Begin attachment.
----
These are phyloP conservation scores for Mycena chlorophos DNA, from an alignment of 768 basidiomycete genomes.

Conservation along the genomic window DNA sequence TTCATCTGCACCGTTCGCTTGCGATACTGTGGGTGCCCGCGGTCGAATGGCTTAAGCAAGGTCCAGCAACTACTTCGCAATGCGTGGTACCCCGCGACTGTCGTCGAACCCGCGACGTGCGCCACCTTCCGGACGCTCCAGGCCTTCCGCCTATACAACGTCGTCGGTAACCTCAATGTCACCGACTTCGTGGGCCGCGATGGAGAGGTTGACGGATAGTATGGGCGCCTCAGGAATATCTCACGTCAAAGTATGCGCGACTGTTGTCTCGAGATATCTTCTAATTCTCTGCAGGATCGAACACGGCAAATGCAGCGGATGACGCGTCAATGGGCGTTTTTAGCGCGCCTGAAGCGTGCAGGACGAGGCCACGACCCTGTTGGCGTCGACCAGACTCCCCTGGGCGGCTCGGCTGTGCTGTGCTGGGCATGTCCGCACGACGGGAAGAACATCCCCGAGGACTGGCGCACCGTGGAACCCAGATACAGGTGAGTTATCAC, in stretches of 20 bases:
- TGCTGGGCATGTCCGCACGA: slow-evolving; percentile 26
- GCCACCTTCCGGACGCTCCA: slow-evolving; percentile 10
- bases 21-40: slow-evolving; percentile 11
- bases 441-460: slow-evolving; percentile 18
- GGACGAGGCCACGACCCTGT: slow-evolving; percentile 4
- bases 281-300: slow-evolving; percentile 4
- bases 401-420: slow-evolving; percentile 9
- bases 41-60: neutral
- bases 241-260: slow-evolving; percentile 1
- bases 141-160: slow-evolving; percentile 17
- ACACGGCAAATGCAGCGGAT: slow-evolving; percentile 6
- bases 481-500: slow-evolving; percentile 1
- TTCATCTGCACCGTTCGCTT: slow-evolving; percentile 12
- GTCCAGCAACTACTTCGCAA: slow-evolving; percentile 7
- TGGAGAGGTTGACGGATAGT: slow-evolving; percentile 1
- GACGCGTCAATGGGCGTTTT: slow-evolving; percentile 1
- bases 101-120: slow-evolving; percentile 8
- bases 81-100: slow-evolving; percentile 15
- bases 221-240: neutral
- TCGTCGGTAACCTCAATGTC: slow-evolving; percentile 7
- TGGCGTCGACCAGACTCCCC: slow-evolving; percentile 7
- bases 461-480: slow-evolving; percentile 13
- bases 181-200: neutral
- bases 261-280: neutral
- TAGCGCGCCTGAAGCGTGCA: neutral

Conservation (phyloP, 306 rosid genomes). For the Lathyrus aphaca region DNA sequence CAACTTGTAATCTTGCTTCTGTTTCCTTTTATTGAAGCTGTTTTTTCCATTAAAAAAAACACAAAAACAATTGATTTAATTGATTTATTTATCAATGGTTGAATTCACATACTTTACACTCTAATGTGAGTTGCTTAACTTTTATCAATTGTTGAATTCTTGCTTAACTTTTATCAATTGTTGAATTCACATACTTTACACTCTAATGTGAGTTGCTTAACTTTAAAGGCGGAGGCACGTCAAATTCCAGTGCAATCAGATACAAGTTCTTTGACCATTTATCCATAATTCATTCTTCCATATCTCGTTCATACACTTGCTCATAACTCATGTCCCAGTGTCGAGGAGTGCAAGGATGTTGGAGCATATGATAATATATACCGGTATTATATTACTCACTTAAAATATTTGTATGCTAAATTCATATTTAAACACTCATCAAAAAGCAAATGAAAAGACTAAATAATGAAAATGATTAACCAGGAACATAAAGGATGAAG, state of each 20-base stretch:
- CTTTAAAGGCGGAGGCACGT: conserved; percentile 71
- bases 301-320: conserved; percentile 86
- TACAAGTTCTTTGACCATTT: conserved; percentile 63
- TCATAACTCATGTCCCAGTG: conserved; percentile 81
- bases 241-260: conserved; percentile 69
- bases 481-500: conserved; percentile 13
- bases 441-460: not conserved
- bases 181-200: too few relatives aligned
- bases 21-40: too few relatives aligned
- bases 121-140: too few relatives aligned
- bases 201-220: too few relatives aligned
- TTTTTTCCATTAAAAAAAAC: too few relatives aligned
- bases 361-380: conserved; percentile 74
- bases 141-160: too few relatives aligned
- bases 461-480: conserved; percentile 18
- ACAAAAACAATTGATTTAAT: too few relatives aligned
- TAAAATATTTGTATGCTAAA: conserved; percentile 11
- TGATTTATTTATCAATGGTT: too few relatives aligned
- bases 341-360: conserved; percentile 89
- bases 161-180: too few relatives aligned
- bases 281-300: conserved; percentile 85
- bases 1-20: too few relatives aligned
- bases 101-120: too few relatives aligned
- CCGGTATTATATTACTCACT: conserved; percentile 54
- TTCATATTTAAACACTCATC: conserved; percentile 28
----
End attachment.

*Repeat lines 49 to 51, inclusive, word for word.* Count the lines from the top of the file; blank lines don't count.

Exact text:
- bases 281-300: conserved; percentile 85
- bases 1-20: too few relatives aligned
- bases 101-120: too few relatives aligned